Kinzel Thomas—A Vice President with Humble Beginnings

It’s not every day that a new Vice President role is created at an agency, especially one dedicated to diversity and community. But it’s also not every day you find a person with as much experience and dedication to those topics as Kinzel Thomas.

Kinzel’s inspiration to take on his new role as Vice President of Equity and Community Development at Family Service of Rhode Island (FSRI), started early in his life, growing up in a low socioeconomic neighborhood in South Providence and witnessing his community struggle with substance abuse, mental health and access to social determinants of health resources.

“Growing up in South Providence, in an underprivileged neighborhood without resources was challenging. I witnessed individuals struggle with addiction; my neighbor incarcerated to life in prison for drug distribution and conflict with law enforcement. Having a front row seat to this as a youth, motivated me to give back.”

The drug distributor Kinzel lived near was later commuted by President Obama in 2016, in a wave of 330 nonviolent drug crimes overturned in a bid to correct the systemic injustice.

With that childhood experience as his lens, Kinzel started his journey with FSRI in 2014 just after finishing his undergraduate degree. He had a few friends that worked at FSRI, and they encouraged him to apply. Initially, he worked as a Case Manager in the Home Base Department; engaging with Providence youth, through FSRI’s Youth Diversionary Program. It allowed him to provide support to youth who needed it.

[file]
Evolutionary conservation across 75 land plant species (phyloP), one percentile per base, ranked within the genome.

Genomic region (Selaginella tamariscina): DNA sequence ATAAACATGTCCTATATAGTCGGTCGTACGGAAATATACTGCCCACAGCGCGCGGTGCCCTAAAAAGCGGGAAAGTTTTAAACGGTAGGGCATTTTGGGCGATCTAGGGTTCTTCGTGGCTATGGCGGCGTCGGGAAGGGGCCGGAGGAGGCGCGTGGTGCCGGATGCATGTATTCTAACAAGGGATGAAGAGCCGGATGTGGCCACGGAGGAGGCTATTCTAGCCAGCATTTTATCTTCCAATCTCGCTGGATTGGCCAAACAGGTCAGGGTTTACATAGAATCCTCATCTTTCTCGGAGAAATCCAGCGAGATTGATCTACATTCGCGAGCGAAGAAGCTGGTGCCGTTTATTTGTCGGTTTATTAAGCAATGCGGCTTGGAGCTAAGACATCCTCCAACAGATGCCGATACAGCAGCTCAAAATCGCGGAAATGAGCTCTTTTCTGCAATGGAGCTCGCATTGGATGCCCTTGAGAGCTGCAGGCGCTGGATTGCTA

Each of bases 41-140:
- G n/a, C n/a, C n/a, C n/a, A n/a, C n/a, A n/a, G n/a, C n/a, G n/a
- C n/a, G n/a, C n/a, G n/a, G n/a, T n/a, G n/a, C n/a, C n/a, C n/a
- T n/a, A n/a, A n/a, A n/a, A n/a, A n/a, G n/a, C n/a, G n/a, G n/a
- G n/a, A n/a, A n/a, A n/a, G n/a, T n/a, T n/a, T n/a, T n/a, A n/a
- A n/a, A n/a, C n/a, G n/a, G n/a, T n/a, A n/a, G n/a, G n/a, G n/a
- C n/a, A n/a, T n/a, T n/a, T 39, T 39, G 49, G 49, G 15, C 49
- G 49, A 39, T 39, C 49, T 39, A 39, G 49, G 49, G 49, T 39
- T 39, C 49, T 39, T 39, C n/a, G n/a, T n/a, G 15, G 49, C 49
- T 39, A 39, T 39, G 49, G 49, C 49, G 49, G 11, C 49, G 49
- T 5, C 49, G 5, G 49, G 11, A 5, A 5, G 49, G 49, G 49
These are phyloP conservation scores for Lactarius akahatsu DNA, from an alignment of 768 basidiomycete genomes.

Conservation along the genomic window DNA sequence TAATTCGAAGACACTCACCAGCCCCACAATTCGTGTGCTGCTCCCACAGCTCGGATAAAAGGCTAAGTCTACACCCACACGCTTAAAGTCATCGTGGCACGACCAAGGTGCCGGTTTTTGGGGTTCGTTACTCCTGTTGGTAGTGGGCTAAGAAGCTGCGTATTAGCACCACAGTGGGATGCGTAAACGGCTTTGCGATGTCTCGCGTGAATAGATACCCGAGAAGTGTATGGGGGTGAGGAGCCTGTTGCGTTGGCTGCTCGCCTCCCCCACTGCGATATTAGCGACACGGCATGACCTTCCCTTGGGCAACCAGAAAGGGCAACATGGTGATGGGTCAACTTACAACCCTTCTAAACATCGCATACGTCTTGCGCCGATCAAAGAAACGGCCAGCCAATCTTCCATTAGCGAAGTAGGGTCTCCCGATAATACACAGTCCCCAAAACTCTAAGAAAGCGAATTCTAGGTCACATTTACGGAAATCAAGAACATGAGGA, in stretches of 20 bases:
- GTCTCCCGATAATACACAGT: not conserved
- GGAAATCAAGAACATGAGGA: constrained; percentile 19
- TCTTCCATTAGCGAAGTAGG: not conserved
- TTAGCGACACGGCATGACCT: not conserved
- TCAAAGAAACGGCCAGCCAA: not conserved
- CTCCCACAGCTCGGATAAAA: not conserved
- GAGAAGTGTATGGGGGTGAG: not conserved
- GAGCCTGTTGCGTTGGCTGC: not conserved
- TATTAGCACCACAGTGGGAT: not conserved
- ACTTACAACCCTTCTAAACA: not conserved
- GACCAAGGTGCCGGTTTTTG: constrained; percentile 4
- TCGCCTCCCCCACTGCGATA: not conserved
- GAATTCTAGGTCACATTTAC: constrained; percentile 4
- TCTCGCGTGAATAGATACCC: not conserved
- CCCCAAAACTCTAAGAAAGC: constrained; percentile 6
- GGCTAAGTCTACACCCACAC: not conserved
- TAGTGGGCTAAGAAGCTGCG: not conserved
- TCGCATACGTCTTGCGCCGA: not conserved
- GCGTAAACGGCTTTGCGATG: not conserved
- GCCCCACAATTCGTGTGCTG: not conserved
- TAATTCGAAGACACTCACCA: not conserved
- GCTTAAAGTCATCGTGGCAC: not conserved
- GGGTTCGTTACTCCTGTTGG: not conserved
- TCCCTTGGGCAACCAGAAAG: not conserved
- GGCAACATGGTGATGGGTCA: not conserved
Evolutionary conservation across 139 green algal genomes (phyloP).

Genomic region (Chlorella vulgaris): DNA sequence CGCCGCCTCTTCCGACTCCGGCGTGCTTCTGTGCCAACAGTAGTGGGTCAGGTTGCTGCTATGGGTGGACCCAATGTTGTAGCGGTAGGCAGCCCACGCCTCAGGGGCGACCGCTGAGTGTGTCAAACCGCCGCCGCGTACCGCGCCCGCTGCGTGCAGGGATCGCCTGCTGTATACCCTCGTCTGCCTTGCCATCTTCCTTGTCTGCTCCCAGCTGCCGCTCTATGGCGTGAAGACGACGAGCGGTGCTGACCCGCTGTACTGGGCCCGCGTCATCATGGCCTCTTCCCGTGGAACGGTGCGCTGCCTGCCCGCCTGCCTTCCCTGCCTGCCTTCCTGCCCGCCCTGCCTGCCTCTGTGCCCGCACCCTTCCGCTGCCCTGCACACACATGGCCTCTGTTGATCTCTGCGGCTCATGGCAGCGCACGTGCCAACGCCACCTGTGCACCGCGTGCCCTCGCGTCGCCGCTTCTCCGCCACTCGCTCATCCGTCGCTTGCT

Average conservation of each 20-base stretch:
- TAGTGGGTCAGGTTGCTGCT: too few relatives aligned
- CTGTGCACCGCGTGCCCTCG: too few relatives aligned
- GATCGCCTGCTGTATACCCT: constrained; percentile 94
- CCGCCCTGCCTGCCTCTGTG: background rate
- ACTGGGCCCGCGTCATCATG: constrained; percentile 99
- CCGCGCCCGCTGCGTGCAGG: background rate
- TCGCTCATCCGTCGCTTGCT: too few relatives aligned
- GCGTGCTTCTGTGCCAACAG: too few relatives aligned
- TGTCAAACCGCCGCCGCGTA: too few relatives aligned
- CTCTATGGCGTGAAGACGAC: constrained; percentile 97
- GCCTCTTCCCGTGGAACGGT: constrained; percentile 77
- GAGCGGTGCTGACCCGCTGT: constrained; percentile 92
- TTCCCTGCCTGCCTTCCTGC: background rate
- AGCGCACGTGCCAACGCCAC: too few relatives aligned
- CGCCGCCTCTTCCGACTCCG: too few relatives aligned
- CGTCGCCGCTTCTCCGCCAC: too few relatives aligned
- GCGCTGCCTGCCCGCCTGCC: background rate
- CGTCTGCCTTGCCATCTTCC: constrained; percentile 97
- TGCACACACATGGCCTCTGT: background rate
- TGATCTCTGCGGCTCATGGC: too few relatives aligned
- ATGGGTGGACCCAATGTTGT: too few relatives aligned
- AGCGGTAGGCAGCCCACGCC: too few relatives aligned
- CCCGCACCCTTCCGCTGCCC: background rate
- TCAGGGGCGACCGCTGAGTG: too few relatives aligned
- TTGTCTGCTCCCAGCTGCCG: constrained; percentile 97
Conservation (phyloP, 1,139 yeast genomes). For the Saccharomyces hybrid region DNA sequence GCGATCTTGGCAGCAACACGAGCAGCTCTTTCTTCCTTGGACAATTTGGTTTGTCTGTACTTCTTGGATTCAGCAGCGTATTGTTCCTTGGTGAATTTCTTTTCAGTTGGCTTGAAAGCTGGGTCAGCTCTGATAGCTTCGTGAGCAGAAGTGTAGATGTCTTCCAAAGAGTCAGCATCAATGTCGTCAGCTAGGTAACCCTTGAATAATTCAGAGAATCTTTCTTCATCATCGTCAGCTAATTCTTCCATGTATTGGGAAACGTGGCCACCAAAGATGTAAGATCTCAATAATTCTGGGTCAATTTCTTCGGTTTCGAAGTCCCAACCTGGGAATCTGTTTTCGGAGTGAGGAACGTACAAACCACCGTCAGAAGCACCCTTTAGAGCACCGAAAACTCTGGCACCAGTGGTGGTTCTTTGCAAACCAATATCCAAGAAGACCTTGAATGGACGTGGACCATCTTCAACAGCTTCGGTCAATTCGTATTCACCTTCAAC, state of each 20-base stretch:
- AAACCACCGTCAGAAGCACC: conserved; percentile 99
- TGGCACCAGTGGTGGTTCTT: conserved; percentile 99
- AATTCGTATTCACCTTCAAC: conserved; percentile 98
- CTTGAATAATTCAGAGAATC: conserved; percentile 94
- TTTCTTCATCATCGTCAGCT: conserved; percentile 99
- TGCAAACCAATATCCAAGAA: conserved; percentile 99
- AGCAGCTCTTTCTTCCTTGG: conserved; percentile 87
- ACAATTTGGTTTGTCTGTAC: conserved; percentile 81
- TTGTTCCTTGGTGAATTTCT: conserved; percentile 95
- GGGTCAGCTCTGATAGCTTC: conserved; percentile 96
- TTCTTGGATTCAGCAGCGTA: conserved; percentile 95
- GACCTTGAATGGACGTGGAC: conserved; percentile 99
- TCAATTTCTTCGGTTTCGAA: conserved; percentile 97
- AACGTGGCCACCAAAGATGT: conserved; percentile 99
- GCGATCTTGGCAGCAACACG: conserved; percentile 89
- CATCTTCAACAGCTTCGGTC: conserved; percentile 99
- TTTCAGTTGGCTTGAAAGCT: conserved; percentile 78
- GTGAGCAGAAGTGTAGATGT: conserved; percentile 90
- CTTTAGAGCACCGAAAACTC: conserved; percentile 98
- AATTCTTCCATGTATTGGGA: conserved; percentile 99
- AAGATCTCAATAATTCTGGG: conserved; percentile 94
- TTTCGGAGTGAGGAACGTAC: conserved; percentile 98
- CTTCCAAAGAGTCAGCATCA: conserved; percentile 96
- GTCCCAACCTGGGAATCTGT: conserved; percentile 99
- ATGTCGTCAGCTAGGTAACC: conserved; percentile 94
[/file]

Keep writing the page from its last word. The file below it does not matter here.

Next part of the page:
“It was an opportunity to support youth that live in my community, facing the same barriers I did,” he said. “I really enjoyed it. It reminded me how resilient our youth are, despite the circumstances.”

He then moved to the Community Health Team, and worked as a Community Health Worker, and moved up to Behavioral Health Clinician, then Clinical Supervisor for the Community Health Team. After earning his master’s degree in Social Work while working full-time, he’s now stepping into his new role as the first-ever VP of Equity and Community Development at FSRI.

“I’m certainly looking forward to FSRI having a greater impact on the communities we serve and continue to push the envelope for equity internally and externally”, he said.

Kinzel says he stays motivated by his own experiences and the agency’s commitment to equity and the belief that we can make change.

“It’s just one of those things that’s embedded in me,” Kinzel said.

Kinzel’s advice to young social workers coming into the field reflects his own determination, resiliency, and love for the role he says is at the heart of all communities.

“Stay the course,” he said. “Someone once told me, social work is one of those professions that you don’t choose—it chooses you. And it’s for a reason. It comes with a lot of challenges, both personally and professionally. But stay the course, the end result will ultimately benefit you personally and the communities you serve.  Explore all your options. Don’t box yourself in. FSRI has given me the opportunity to do that.”

In his free time, Kinzel says he is learning to be more mindful of how his time and energy are spent. Things like reading, exercise, and spending time with family and friends keep him grounded in both his home and work life.

“I truly enjoy sharing my experience with others and providing a platform for others to provide resources for each other.”

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